In a previous post, I asked readers to share their worst barbecue and grilling experiences that could have been spared if they’d had a decent instant-read thermometer.
I loved reading your comments, some of which are so funny you had me laughing out loud. But more than that, I learned that most of our grilling disasters involve chicken.
Grilled chicken should be delicious, moist, tender, and full of flavor. But all too often it turns out bloody raw in the middle, or bone-dry and tough as shoe leather.
Worst ways to grill chicken
Here are the worst things to avoid when grilling chicken.
Starting out with cold, wet chicken
The chicken should be brought to room temperature and blotted with paper towels until it feels dry to the touch before it comes in contact with the hot grill.
Slathering with barbecue sauce right from the start
Because barbecue sauce is loaded with sugar, it burns quickly and long before the chicken is cooked through. Hold off on the sauce until the last five minutes of cooking,
Not enough salt
Chicken that is not salted properly tends to be bland or completely flavorless. If you cannot brine or marinate the chicken ahead of grilling, season the outside of your chicken generously and evenly, and, if you are grilling a whole bird, don’t forget to season the cavity as well as the skin.
Not using a good, reliable instant-read thermometer
Precise temperature control is the secret of perfectly grilled chicken.
Not letting it rest
Cutting into your chicken as soon as it comes off the grill is begging for trouble. For chicken parts, let them sit for least five minutes before digging in. A full 20 to 30 minutes of rest time should be given to a whole bird if that’s what you’re grilling.
Best ways to grill chicken
Want to make sure you never again waste money on grilled chicken disasters? Follow these simple tips.
If you want juicy, moist, flavorful chicken, opt for bone-in, skin-on pieces, and then remove the skin after grilling if you prefer not to eat it.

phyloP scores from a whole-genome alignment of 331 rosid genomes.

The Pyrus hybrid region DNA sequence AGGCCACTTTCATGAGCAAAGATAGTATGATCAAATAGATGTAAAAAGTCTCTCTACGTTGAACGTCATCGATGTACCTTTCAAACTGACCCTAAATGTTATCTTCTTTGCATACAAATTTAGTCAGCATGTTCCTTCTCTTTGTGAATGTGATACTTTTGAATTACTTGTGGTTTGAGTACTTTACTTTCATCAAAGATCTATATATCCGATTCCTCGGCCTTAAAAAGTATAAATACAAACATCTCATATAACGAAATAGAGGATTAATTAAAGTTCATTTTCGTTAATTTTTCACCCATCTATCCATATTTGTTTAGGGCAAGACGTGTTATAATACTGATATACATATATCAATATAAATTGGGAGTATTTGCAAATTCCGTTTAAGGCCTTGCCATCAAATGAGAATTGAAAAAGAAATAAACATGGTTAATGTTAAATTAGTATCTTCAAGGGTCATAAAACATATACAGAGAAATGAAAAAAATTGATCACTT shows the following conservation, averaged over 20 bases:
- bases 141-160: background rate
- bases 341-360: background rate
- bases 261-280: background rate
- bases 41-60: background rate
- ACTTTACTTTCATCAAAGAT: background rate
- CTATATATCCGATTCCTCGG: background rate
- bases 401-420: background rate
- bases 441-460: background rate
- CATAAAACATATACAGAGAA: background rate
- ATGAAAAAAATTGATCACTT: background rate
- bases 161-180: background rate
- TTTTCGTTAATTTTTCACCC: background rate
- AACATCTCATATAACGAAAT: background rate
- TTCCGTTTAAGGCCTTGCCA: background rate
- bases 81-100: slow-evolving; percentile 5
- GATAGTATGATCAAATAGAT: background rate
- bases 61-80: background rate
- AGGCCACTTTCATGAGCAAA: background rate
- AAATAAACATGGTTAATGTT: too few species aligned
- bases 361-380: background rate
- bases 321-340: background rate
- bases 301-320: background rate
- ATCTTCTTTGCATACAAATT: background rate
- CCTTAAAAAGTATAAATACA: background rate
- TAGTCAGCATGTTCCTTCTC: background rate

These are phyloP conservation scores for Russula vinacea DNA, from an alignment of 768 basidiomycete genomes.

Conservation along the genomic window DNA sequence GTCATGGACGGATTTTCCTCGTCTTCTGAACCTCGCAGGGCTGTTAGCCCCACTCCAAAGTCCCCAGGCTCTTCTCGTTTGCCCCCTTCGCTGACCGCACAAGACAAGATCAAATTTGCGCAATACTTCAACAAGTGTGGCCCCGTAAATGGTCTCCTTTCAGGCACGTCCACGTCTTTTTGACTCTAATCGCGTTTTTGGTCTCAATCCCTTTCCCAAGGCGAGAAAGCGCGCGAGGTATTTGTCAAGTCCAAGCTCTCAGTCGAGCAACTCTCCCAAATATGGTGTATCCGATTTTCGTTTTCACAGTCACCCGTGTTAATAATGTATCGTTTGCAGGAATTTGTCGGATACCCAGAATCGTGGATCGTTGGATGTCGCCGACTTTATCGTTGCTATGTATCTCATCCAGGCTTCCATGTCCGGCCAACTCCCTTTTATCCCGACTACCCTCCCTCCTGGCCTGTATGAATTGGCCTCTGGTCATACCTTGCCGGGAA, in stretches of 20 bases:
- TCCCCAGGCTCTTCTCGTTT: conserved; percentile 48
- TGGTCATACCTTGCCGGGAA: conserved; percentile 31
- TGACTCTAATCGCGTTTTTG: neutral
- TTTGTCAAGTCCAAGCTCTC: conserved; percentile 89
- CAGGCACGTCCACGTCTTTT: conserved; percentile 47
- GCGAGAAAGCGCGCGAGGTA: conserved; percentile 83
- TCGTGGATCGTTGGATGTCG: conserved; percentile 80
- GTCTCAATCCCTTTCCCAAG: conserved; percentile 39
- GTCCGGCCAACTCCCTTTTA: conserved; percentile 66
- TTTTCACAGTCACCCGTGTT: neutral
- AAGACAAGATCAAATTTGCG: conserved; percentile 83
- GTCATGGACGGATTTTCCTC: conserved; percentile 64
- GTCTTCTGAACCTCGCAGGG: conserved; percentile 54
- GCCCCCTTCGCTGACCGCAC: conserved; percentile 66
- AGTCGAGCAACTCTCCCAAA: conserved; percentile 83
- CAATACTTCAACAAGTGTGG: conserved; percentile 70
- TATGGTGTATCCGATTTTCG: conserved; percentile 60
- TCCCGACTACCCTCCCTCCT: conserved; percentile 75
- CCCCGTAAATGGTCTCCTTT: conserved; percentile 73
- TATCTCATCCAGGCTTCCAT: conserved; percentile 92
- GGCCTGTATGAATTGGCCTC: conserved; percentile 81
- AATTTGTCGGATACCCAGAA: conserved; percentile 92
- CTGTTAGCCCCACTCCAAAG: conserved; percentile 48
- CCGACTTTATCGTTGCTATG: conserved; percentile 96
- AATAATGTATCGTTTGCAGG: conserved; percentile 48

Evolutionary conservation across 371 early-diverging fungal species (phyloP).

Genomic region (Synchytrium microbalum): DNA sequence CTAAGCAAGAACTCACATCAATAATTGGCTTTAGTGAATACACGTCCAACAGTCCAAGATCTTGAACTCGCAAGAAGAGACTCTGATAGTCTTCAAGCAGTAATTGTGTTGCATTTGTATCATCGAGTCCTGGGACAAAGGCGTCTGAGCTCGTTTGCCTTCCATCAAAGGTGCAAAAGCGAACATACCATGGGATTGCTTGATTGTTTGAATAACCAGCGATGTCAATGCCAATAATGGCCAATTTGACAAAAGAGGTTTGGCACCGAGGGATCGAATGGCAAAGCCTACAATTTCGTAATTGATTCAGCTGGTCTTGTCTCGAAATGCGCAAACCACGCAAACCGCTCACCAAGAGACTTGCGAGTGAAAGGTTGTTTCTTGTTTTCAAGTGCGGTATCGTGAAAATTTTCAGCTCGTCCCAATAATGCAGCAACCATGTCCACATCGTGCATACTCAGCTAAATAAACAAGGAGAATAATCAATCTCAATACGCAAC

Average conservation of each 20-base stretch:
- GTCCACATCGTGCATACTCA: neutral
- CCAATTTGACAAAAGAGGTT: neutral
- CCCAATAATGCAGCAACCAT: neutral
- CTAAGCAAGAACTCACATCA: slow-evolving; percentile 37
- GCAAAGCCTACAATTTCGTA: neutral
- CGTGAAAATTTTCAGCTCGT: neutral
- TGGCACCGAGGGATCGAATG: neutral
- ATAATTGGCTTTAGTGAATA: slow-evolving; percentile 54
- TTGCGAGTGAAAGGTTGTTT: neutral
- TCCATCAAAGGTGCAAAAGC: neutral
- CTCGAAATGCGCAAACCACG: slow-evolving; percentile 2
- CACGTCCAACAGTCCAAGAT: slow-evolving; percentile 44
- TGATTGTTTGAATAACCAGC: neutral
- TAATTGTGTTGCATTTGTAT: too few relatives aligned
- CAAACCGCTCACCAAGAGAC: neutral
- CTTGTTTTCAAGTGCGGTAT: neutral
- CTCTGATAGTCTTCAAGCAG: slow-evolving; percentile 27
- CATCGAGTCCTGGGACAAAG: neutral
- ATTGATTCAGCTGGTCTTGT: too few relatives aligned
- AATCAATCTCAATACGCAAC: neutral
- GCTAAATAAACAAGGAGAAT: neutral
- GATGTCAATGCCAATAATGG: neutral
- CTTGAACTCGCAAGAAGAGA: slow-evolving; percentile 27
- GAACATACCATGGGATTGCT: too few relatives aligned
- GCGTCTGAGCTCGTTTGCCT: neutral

Even out boneless breasts
If you must grill boneless breasts, you want them to be of even thickness. Place the boneless chicken piece in a resealable plastic bag and go at it with a heavy skillet or a meat pounder, bashing the thicker parts of the breast until they match the height of the thinnest part. Don’t go too thin; keep the thickness around 3/4 inch.
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Marinade or brine
All-purpose simple marinade:
- 1/2 cup olive oil
- 1/4 cup lemon juice
- 3 cloves (crushed) garlic
- 1/2 teaspoon kosher salt
Place chicken pieces in a large zipper-type plastic bag, pour marinade over the chicken, and zip close. Allow sitting in the marinade for at least one hour.
Or make up this simple brine:
- 1-gallon warm water
- 3/4 cup kosher salt
- 2/3 cup granulated sugar
- 3/4 cup soy sauce
- 1/4 cup olive oil
Mix all ingredients in a clean bucket or large pot. Soak chicken in the brine for up to 24 hours.
In either case, marinade or brine, drain chicken pieces well, then pat dry with paper towels before placing them on the grill.
Clean and oiled grill
Chicken, especially skinless, doesn’t have much fat at all, so making sure the grill is clean and the grate is oiled (soak a paper towel in cooking oil then use tongs to coat) just before placing chicken will help to keep it from sticking.
Preheat the grill to 375 F before adding chicken.
Don’t guess, you’ll get it wrong. You need a reliable instant-read thermometer. The USDA recommends letting all chicken parts and whole chickens reach an internal temperature of 165 F, keeping in mind that the temperature will continue to rise once the meat has been removed from the grill.
Insert the probe of a good instant-read thermometer into the coolest part of the chicken, usually the thickest part at the center. Remember that boneless chicken breasts will cook much faster than bone-in dark pieces.